ReACHyn: Recent Atmospheric Change and the Hydrology of the Niger
Professor Damian Lawler
BES Pilot Funding
January 2014 to December 2017
University of Rouen, France
The immense River Niger is one of the largest rivers in the world, and the third longest in Africa after the Rivers Nile and Congo. It is a truly international navigable conduit for travel, trade, conflict and pollution, and the Niger flows through nine West African countries (Fig. 1). Over 100 million people depend on it for socioeconomic benefits (e.g. agriculture, fisheries, transport and hydropower generation). However, few systematic studies of river flow changes with respect to atmospheric circulation systems, rainfall distributions and land-use changes exist for the entire length of major African rivers. This is our Research Gap.
In spring 2014, we began this project to quantify the temporal changes of flow patterns in the River Niger. We will test for flow trend, seasonality and other cyclicity and their atmospheric controls. The new understanding will help define connections between flow changes and climate, and allow for initial future flow estimates given likely climate changes. In addition, we will also test for the longitudinal continuity of flow changes and their controls across this vast system. The results will also inform policy on riverine oil slick migration and water resource management. In particular, the work should help to predict oil spill travel time near oil pipeline river crossings – and its variation with flow level and season. This should provide the basis for a useful warning system for local inhabitants and international river users.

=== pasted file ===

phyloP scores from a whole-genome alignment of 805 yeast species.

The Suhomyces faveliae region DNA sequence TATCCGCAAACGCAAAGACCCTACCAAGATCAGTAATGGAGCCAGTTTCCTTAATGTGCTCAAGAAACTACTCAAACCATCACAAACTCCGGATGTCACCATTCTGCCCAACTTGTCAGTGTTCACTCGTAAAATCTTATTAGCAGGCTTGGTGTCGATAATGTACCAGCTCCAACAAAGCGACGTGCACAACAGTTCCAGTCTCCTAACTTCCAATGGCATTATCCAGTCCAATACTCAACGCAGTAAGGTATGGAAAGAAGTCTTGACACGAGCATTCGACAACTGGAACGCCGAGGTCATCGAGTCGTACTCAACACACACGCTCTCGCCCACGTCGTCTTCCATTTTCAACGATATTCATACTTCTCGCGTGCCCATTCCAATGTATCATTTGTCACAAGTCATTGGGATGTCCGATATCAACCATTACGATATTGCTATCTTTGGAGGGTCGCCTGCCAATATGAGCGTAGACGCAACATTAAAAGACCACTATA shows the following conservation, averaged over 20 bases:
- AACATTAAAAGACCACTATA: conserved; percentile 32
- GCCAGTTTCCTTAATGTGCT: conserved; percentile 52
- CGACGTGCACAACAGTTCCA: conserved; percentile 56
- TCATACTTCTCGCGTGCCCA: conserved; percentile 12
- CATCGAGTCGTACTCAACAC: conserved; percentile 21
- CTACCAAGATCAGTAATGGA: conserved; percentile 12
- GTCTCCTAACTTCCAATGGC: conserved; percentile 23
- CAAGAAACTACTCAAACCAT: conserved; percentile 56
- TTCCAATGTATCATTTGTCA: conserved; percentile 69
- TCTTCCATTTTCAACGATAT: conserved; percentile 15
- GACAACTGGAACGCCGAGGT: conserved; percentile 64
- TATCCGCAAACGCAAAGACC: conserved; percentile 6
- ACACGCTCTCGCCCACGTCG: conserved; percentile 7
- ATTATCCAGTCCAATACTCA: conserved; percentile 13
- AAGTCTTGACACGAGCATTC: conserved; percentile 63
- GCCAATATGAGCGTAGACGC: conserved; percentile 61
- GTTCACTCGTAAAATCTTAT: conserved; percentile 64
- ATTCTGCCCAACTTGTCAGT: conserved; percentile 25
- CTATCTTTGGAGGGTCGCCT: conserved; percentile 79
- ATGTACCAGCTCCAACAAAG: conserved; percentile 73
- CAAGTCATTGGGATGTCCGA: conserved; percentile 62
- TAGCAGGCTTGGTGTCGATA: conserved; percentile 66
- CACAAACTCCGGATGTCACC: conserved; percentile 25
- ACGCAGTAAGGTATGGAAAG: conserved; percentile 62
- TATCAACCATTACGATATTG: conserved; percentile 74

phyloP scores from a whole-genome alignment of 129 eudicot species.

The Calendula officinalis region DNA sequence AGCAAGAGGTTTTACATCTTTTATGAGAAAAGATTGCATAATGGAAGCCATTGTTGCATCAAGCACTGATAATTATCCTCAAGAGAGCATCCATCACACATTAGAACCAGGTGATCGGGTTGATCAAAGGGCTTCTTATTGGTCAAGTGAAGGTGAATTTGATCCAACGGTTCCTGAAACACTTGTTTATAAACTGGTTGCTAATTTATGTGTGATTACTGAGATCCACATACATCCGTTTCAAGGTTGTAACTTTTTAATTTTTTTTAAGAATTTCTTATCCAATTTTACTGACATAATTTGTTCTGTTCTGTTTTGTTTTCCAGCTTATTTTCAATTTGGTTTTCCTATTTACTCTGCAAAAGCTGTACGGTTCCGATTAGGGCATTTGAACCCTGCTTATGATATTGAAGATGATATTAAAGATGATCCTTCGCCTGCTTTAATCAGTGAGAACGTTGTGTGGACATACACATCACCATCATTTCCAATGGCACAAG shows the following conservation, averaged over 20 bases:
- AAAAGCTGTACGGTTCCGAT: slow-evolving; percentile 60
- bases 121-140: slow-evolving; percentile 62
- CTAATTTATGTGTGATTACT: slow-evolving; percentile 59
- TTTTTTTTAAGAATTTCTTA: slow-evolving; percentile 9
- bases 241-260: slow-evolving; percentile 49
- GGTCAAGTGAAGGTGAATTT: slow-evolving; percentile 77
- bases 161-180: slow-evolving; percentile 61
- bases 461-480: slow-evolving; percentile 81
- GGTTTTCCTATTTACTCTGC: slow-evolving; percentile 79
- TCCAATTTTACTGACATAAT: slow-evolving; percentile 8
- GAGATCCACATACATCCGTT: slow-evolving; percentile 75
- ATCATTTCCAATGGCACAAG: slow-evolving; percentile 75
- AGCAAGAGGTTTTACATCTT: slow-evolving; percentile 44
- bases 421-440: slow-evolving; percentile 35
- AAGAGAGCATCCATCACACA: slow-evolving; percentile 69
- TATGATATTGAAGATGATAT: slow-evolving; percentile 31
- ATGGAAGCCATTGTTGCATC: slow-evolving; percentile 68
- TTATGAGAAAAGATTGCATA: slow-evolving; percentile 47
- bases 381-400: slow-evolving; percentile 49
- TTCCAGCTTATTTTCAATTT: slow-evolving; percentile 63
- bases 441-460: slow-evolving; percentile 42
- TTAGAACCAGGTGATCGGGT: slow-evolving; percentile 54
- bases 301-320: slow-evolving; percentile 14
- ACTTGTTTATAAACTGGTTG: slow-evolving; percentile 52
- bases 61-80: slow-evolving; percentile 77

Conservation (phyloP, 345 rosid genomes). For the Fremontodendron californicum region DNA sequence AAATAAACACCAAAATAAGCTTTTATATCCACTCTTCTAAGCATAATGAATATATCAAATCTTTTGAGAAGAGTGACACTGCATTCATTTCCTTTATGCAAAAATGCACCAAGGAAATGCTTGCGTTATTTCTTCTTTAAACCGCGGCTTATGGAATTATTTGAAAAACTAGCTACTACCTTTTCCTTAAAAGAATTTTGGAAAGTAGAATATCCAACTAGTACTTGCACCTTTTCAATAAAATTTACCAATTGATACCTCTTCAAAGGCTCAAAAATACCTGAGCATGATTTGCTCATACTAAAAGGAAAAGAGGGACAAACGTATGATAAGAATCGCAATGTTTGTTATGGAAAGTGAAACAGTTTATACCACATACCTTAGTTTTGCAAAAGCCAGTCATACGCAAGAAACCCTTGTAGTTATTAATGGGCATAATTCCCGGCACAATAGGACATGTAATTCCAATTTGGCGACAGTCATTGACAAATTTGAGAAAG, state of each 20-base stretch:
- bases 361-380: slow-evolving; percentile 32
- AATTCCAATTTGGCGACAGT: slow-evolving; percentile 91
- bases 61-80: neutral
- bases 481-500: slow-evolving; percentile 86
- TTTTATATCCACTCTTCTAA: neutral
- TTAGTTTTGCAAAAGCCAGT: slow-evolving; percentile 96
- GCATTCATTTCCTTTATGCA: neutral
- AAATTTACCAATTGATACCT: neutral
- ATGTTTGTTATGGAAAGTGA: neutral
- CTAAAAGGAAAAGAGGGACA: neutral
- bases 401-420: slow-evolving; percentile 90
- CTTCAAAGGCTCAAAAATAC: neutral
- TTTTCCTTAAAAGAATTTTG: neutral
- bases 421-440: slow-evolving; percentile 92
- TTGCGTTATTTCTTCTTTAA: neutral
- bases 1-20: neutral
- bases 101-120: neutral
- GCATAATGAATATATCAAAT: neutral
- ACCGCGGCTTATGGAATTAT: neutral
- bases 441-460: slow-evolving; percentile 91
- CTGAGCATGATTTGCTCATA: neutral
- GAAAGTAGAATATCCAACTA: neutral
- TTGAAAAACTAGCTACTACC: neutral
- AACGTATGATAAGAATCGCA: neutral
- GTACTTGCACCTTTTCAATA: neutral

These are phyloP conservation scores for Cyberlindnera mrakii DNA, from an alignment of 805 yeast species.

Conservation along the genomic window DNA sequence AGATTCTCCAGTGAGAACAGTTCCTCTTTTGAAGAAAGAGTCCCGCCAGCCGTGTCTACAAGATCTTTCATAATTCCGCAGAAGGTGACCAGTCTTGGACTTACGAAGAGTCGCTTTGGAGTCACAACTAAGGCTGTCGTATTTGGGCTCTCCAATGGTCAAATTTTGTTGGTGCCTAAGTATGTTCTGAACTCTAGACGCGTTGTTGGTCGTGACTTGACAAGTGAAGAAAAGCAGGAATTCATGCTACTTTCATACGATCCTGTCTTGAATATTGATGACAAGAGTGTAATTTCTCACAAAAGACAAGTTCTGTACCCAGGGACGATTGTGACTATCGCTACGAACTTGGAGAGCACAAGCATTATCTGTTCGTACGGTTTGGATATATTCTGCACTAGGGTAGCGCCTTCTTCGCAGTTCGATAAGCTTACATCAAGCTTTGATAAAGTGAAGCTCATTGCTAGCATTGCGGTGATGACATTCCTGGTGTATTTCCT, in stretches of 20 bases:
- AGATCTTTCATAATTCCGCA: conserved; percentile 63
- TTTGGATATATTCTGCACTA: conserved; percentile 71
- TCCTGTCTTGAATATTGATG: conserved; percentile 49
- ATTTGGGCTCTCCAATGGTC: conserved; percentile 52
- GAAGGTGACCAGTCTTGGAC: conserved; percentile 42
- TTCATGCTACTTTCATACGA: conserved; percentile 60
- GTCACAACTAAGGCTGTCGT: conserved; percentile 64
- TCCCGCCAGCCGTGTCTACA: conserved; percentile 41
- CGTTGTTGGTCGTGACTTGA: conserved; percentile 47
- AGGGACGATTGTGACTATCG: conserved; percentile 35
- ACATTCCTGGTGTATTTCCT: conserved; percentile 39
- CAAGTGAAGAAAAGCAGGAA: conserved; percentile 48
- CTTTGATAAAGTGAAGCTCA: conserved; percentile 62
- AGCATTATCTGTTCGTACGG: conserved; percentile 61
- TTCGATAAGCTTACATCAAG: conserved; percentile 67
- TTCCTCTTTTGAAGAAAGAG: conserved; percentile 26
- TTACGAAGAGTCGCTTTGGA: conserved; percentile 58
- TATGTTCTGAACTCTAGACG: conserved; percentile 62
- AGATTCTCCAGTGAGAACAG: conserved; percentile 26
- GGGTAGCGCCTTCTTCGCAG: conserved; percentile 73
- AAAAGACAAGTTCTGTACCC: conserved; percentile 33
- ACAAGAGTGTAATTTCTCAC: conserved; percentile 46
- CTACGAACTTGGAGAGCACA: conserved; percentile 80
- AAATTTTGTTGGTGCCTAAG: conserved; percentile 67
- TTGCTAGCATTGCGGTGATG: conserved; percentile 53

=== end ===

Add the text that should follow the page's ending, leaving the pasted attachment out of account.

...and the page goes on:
For analyses, we will develop the hydroclimatological, time series and GIS approaches we used in other countries and continents (e.g. Lawler et al. 2003; Dixon, Lawler et al. 2006; Kingston et al. 2006a; 2006b; 2007; 2009; 2011; Anifowose, Lawler et al. 2012, 2014). For flow explanations in the tidal zone, we will of course be ‘ReACHyN’ for the moon!
Dr Babatunde Anifowose gained his PhD at University of Birmingham in 2009, working with Professor Damian Lawler (when both at Birmingham) as his Director of Studies. They have published several papers since on oil / water pollution problems and Environmental Impact in Nigeria (see example papers below). Babatunde.Anifowose@coventry.ac.uk
Anifowose, B.A., Lawler, D.M., van der Horst, D., and Chapman, L.C. (2012) 'Attacks on oil transport pipelines in Nigeria: a quantitative exploration and possible explanation of observed patterns'. Applied Geography 32, 636-651
Anifowose, B.A., Lawler, D.M., van der Horst, D. and Chapman, L.C. (2014). Evaluating interdiction of oil pipelines at river crossings using Environmental Impact Assessments, Area (journal of the Royal Geographical Society) 46.1, pp.4-17, doi: 10.1111/area.12065.
Dixon, H. Lawler, D. and Shamseldin, A. (2006). Streamflow trends in western Britain, Geophysical Research Letters33, L19406, doi:10.1029/2006GL027325, 1-7.
Kingston, D., Lawler, D.M., and McGregor, G.R. (2006a) 'Linkages between atmospheric circulation, climate and streamflow in the northern North Atlantic: research prospects'. Progress in Physical Geography 30 (2), 143-174.
Kingston, D.G., McGregor, G. R., Hannah, D. M. and Lawler, D. M. (2006b) ‘River flow teleconnections across the northern North Atlantic region’, Geophysical Research Letters, 33(14).
Kingston, D., McGregor, G.R., Hannah, D.M., and Lawler, D.M. (2007) 'Large-Scale Climatic Controls on New England River Flow'. Journal of Hydrometeorology 8, 367-378.
Kingston, D., Hannah, D.M., Lawler, D.M., and McGregor, G.R. (2009) 'Climate–river flow relationships across montane and lowland environments in northern Europe'. Hydrological Processes 23 (7), 985-996.
Kingston, D., Hannah, D.M., Lawler, D.M., and McGregor, G.R. (2011) 'Regional classification, variability, and trends of northern North Atlantic river flow'. Hydrological Processes 25 (7), 1021-1033.
Lawler, D.M., McGregor, G.R. and Phillips, I.D. (2003). Influence of atmospheric circulation changes and regional climate variability on river flow and suspended sediment fluxes in southern Iceland, Hydrological Processes 17, 3195 – 3223.